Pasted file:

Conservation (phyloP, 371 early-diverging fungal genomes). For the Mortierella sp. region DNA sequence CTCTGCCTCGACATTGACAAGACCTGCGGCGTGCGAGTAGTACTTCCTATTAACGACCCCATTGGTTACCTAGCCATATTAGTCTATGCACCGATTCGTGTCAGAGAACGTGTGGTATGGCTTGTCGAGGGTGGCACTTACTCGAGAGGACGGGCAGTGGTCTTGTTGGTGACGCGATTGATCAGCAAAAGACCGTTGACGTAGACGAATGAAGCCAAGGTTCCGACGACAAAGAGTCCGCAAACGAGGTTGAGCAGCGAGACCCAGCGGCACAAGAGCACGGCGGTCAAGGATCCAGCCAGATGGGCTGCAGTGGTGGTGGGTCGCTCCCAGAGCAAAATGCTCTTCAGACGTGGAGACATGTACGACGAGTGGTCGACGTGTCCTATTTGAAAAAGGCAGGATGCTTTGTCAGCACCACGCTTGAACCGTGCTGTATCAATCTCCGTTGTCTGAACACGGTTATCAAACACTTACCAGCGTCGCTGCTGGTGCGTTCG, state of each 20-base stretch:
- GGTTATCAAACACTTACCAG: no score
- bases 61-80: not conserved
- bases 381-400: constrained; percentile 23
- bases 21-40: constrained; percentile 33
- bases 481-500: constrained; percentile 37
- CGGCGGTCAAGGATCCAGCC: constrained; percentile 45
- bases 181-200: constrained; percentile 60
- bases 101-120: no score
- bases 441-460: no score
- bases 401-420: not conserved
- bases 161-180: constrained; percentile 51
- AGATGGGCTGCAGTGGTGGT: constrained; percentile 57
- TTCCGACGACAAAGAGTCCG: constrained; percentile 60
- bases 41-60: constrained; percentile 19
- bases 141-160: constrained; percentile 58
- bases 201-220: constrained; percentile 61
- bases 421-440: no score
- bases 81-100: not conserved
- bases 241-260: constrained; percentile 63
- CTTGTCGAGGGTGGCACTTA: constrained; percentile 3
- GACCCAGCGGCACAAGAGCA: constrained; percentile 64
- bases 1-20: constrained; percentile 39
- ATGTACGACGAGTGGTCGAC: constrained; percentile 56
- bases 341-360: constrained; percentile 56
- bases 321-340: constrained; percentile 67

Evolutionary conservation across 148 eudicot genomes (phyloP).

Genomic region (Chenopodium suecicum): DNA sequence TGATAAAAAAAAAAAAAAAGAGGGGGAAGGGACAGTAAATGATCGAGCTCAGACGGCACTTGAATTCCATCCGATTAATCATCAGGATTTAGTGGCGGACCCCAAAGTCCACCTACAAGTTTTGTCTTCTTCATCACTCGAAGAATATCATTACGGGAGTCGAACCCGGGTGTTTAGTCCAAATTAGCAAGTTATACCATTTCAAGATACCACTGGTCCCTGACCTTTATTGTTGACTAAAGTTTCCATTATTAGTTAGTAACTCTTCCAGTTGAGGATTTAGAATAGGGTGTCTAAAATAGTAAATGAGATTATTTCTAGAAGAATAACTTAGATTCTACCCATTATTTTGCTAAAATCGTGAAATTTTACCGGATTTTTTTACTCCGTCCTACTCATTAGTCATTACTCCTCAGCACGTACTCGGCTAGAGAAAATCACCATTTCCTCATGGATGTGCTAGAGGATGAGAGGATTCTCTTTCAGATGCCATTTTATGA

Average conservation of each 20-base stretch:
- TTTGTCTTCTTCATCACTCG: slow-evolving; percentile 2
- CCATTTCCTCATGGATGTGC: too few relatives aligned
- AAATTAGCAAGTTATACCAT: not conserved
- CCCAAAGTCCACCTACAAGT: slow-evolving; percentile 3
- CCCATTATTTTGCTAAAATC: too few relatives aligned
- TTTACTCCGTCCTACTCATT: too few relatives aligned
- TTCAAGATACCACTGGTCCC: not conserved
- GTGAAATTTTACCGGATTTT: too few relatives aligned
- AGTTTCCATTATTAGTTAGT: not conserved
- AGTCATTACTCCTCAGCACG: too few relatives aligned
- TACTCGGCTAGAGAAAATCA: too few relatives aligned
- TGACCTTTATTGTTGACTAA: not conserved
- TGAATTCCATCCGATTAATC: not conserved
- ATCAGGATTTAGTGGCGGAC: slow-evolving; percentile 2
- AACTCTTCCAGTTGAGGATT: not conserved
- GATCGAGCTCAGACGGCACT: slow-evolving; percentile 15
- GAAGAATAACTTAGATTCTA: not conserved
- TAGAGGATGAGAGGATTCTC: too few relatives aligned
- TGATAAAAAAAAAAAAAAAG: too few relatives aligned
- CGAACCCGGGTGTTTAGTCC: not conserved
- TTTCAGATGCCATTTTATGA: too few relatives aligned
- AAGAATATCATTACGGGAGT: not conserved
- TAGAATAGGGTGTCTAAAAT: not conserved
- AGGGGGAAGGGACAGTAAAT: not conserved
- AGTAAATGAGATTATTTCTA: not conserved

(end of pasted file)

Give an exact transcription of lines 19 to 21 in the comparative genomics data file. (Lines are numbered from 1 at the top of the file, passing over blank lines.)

- bases 81-100: not conserved
- bases 241-260: constrained; percentile 63
- CTTGTCGAGGGTGGCACTTA: constrained; percentile 3